Elisa Baker, accused of murdering her 10-year-old stepdaughter Zahra, is asking that her trial be moved from Catawba County because of the publicity the case has generated.
In seeking the change of venue, defense attorney Scott Reilly argued that Elisa Baker can't get a fair and impartial trial in the county.
"The indictment ... involves one of the most highly publicized crimes ever in Catawba County," Reilly wrote in his motion filed Tuesday. "The pretrial publicity in this case has been such that the entire county is 'infected' with prejudice."
The defense attorney suggested in the motion that many citizens in Catawba County believe Elisa Baker is guilty of murder.
Zahra Baker's body was dismembered last fall and scattered at different locations. Her smiling face, broadcast in photos, captured hearts around the world.
Elisa Baker, 42, has been charged with second-degree murder. She has denied any wrongdoing and has accused her husband, Adam Baker, of dismembering his daughter's body. She has acknowledged that she and her husband disposed of the body parts.
The N.C. Medical Examiner's Office concluded that Zahra died as a result of "undetermined homicidal violence." The autopsy revealed that much of her body had not been recovered, including her skull, right arm and most of both legs.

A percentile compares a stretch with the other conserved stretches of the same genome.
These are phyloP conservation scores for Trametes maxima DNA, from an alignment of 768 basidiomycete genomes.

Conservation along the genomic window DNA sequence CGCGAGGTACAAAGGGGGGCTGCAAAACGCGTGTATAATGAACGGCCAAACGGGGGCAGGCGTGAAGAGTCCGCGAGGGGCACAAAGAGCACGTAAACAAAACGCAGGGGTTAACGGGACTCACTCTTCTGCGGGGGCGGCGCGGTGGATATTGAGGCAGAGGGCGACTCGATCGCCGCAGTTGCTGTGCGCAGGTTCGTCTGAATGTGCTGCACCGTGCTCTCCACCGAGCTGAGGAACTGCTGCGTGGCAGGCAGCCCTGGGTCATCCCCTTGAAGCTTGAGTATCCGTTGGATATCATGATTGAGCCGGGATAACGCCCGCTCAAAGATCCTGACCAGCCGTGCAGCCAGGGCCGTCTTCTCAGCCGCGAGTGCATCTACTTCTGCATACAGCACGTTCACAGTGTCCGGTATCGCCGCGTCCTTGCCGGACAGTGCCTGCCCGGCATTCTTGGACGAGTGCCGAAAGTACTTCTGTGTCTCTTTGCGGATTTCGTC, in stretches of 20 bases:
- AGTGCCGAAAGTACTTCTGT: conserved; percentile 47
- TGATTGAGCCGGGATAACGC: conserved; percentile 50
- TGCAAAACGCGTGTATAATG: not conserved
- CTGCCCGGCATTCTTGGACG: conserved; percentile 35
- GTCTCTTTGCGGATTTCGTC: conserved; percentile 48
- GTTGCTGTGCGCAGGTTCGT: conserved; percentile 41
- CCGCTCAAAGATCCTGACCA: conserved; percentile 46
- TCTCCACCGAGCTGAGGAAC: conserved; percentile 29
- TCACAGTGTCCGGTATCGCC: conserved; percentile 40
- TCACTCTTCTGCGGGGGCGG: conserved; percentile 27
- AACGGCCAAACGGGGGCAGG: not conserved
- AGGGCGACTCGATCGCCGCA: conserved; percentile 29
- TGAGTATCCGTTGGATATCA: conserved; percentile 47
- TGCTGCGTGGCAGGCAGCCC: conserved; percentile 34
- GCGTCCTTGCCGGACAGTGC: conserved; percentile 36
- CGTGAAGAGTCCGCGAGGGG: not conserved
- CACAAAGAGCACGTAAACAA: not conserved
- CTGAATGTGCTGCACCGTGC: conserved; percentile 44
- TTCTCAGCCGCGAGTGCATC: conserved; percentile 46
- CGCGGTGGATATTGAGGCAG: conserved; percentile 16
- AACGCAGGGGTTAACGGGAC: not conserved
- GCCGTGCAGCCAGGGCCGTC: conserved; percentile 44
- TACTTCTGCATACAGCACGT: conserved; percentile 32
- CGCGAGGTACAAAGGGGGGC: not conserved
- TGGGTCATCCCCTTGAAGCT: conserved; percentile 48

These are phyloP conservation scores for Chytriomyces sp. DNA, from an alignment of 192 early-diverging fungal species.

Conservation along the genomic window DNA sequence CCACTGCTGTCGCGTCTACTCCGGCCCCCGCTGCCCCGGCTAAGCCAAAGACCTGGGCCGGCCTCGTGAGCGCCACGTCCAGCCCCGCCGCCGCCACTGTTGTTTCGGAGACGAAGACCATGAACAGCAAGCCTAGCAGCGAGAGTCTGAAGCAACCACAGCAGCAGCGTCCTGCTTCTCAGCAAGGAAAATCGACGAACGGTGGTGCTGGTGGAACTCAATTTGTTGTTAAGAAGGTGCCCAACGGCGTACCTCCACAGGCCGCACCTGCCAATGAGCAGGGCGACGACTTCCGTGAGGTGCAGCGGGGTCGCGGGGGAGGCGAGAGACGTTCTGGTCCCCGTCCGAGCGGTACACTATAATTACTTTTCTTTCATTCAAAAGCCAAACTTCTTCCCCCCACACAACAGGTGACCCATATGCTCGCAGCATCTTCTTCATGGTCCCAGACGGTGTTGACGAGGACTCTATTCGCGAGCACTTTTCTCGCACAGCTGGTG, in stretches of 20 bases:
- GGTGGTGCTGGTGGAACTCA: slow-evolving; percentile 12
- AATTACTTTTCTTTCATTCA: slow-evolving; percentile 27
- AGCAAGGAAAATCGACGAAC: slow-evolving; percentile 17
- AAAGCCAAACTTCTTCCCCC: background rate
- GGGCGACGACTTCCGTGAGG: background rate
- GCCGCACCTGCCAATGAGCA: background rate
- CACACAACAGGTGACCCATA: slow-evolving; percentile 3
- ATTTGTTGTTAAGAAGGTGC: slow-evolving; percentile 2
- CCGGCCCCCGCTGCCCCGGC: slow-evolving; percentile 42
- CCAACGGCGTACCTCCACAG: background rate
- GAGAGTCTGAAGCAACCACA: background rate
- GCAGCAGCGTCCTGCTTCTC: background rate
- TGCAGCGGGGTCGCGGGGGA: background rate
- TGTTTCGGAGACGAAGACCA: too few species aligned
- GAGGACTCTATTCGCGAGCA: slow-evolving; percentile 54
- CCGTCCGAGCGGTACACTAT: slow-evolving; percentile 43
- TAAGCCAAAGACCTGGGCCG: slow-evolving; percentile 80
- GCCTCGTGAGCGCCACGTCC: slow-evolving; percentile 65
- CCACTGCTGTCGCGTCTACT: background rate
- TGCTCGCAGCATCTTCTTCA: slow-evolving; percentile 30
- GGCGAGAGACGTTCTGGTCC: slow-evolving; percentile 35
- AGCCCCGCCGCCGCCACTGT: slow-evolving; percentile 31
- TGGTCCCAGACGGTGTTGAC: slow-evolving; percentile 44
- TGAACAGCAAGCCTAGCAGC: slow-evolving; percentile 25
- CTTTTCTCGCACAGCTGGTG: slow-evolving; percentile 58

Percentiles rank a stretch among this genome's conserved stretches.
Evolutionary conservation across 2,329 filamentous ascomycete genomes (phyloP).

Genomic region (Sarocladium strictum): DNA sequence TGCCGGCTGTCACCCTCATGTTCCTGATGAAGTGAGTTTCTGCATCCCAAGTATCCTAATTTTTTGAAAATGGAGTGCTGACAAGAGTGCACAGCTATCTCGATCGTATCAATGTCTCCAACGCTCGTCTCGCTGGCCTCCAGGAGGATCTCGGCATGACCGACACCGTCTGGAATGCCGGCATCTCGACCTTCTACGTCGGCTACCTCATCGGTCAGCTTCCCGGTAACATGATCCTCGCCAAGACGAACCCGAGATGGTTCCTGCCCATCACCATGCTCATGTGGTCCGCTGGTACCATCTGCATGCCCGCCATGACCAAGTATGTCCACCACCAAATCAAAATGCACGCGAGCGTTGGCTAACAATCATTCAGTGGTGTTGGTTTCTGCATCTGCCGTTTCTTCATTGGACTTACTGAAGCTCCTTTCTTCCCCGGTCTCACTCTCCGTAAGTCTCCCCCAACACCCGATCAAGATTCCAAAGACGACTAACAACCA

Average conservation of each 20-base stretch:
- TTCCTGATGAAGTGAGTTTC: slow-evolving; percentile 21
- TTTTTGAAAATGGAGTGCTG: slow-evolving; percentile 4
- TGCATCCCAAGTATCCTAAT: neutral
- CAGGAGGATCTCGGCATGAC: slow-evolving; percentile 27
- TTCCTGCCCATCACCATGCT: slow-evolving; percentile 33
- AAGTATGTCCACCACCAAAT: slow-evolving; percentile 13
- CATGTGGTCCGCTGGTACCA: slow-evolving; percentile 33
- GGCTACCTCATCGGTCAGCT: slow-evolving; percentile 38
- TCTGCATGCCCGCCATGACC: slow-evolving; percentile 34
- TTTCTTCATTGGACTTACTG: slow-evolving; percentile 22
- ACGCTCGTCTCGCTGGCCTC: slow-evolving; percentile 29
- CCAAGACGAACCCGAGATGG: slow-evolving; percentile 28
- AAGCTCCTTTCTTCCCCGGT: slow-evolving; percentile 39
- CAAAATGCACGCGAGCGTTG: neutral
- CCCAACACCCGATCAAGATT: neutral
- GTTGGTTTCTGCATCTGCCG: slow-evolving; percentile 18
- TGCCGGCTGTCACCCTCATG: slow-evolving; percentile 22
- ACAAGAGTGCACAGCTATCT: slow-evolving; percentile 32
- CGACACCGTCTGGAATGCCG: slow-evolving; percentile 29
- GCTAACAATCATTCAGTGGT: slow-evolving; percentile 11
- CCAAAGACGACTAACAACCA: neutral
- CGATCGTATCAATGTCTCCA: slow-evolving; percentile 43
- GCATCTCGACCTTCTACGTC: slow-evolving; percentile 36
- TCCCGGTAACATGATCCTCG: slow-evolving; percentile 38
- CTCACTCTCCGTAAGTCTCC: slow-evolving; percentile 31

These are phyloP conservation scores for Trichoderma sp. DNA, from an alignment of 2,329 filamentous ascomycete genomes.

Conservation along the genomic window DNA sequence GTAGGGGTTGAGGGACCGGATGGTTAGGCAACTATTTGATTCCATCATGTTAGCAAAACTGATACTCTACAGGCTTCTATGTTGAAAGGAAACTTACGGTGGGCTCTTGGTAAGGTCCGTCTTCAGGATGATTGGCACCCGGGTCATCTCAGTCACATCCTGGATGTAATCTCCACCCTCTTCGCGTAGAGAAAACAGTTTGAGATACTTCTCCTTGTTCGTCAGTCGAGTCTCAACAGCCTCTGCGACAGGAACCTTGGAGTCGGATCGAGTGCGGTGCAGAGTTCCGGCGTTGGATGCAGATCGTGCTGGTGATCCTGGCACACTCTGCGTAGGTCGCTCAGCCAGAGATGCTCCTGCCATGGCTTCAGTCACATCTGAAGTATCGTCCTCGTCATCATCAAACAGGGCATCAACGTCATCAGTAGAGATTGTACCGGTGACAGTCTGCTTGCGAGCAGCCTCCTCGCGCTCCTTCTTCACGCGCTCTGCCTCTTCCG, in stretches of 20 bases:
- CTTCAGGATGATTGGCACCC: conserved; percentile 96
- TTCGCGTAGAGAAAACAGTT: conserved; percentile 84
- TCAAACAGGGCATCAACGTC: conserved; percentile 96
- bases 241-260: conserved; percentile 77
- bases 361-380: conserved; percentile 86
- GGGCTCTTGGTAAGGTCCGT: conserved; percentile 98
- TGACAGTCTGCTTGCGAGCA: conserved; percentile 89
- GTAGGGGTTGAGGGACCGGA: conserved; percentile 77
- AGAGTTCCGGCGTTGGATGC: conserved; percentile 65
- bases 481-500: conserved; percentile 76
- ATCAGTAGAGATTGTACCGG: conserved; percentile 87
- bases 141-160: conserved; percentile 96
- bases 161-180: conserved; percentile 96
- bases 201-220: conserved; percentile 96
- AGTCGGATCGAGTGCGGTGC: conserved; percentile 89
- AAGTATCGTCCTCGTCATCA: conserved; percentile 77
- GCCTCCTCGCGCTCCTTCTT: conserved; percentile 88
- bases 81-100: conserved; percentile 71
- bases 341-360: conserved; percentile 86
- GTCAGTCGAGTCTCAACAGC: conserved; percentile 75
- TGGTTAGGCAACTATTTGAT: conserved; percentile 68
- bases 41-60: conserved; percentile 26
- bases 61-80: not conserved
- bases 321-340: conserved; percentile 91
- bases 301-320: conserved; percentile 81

Adam Baker has not been charged in connection with Zahra's death. On Tuesday, he appeared in Catawba County Superior Court and received a continuance on charges unrelated to Zahra's death: identity theft and obtaining property under false pretenses. While those charges are pending, he can't leave the country.
In the change of venue motion, Reilly called the publicity surrounding Zahra's death and his client's murder charge "excessive," "highly prejudicial" and "overwhelming."
Holding the trial in Catawba County, Reilly said, is "inherently improper" because of the "adverse publicity" and because "the impact of the death of Zahra Baker upon this community has been so profound." He asked that the court transfer the venue of Elisa Baker's case to "a demographically similar county."
Reilly urged the court to grant his motion for a change of venue because "it is reasonably likely that prospective jurors would base their decision in the case upon pretrial information rather than the evidence presented at trial and would be unable to remove from their minds any preconceived impressions they might have formed."
Reilly said the Charlotte Observer has published more than 145 articles on the case. A Google search of the name Elisa Baker, he noted, reveals about 9,540,000 results.
The Hickory Daily Record, the defense attorney said, has allowed citizens to voice their opinions online about the case.
"These comments reveal a deep prejudice against the defendant, and a firm conviction of her guilt," Reilly wrote. "Editorials in the Hickory Daily Record state that Elisa Baker is reviled by many area residents. Opinions expressed reflect that the community believes Elisa Baker deserves the same treatment and fate as Zahra."
The story about Zahra Baker's death has also gotten national television attention. "The Nancy Grace Show," Reilly said, has featured the case numerous times.
"On the show, Elisa Baker has been described as a 'real life evil stepmother,' " Reilly wrote. "Nancy Grace has wondered aloud on her show, 'What hell that stepmother put that little girl through, only God in heaven knows.' "
"Nancy Grace has expressed disappointment that Elisa Baker was not charged with first-degree murder or was not eligible for the death penalty."